Political Action and the Primacy of the Good — Daniel Mahoney
“Manent thus proposes a “social contract” with French Muslims that accepts them as they are, along with their moral practices, with two notable and crucial exceptions. He argues that the burqa is inadmissible because “it prevents the exchange of signs by which a human being recognizes another human being.” Europeans have never covered their faces. This “lugubrious servitude” is incompatible with a free society. France has the “right and duty to impose the most absolute prohibition on this manner of dress.” The second prohibition is that of polygamy. The family, with one husband and one wife, is the building block of civil society and an indispensable pillar of a free society.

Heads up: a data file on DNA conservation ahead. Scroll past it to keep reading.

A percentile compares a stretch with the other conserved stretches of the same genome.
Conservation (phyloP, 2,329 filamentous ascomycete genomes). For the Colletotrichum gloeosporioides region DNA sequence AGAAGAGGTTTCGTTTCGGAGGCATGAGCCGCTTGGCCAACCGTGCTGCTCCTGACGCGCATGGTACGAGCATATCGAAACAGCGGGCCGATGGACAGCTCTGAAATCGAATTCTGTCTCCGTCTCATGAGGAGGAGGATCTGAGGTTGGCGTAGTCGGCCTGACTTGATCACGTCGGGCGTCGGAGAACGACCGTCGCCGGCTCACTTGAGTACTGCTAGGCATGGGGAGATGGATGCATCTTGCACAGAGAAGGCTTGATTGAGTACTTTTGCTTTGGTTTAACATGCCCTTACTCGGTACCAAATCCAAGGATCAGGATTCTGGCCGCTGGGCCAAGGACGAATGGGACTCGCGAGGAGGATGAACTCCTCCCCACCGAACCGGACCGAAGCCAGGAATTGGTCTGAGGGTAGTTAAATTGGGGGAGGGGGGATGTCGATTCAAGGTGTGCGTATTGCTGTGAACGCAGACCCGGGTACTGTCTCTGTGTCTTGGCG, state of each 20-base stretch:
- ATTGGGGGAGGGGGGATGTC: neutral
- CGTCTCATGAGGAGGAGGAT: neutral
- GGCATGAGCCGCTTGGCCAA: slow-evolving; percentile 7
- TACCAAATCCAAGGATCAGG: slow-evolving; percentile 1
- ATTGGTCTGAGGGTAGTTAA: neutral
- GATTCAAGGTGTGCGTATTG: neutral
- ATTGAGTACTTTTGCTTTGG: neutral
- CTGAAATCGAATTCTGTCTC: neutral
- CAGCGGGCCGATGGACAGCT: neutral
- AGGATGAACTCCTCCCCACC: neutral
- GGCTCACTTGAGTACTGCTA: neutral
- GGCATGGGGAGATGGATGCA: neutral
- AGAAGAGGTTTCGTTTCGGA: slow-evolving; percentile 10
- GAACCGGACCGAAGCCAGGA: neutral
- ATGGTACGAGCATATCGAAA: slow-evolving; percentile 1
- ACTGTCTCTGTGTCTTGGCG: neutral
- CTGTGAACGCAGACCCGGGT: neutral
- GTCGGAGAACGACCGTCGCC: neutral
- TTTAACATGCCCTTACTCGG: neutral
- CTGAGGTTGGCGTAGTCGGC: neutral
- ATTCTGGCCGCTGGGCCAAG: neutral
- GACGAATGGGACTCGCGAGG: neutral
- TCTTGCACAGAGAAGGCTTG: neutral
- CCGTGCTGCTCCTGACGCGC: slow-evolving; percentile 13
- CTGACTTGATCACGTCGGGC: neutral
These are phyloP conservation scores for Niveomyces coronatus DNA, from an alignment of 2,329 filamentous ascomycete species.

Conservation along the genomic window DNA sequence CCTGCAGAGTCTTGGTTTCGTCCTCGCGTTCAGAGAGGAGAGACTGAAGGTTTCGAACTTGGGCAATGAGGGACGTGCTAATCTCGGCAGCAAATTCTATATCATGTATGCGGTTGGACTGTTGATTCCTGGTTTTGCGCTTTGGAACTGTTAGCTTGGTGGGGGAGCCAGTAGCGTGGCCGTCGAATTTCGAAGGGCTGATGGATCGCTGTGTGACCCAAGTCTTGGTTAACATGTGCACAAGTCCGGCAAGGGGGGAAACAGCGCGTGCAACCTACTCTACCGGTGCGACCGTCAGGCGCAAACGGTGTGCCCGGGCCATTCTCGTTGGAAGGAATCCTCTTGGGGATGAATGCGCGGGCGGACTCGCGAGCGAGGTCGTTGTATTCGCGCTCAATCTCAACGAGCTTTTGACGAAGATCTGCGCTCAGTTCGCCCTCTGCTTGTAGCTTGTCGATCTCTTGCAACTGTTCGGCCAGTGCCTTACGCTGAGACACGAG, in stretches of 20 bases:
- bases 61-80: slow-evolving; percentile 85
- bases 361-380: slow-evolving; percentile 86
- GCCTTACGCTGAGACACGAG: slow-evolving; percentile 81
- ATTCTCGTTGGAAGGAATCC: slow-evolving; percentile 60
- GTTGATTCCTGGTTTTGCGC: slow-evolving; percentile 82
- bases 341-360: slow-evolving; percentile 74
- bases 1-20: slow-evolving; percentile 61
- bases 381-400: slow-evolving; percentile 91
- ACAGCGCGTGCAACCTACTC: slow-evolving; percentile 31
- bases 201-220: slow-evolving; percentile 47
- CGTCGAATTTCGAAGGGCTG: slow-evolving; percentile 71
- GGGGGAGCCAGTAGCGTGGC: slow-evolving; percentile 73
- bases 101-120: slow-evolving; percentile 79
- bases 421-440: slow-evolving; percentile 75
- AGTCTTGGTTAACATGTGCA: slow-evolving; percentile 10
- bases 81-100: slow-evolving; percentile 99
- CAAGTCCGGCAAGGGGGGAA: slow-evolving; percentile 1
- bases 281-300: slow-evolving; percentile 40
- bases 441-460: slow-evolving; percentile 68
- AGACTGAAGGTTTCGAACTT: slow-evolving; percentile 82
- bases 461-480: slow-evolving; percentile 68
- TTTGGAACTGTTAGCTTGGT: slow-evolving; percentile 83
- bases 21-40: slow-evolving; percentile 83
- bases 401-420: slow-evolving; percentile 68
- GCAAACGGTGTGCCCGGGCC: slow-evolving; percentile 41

“Manent recognizes that the increase in open acceptance of Muslim ways (e.g., dietary restrictions in schools, separation of boys and girls in certain social activities) comes with certain risks. Those risks can be compensated for by active efforts to preserve or reinforce the “ancient constitution” of France. To begin with, Muslims must accept that they live in a nation of a Christian mark with a strong and enduring Jewish presence. They must break with the umma, a universal Islamic empire, and proclaim their loyalty to France. They must wean themselves of reliance on foreign funding and repudiate extremism of every kind. Most of all, they must stop hiding behind accusations of Islamophobia. In practice, the reflexive evocation of Islamophobia has led to serious restrictions on the ability of Europeans to think, write, and speak as they please. It undermines even the minimal capacity for self-criticism in the Arab-Islamic world and among Muslims in Western countries. French Muslims accordingly see themselves as victims and involve themselves in the civic forum only to express grievances.” Read more here.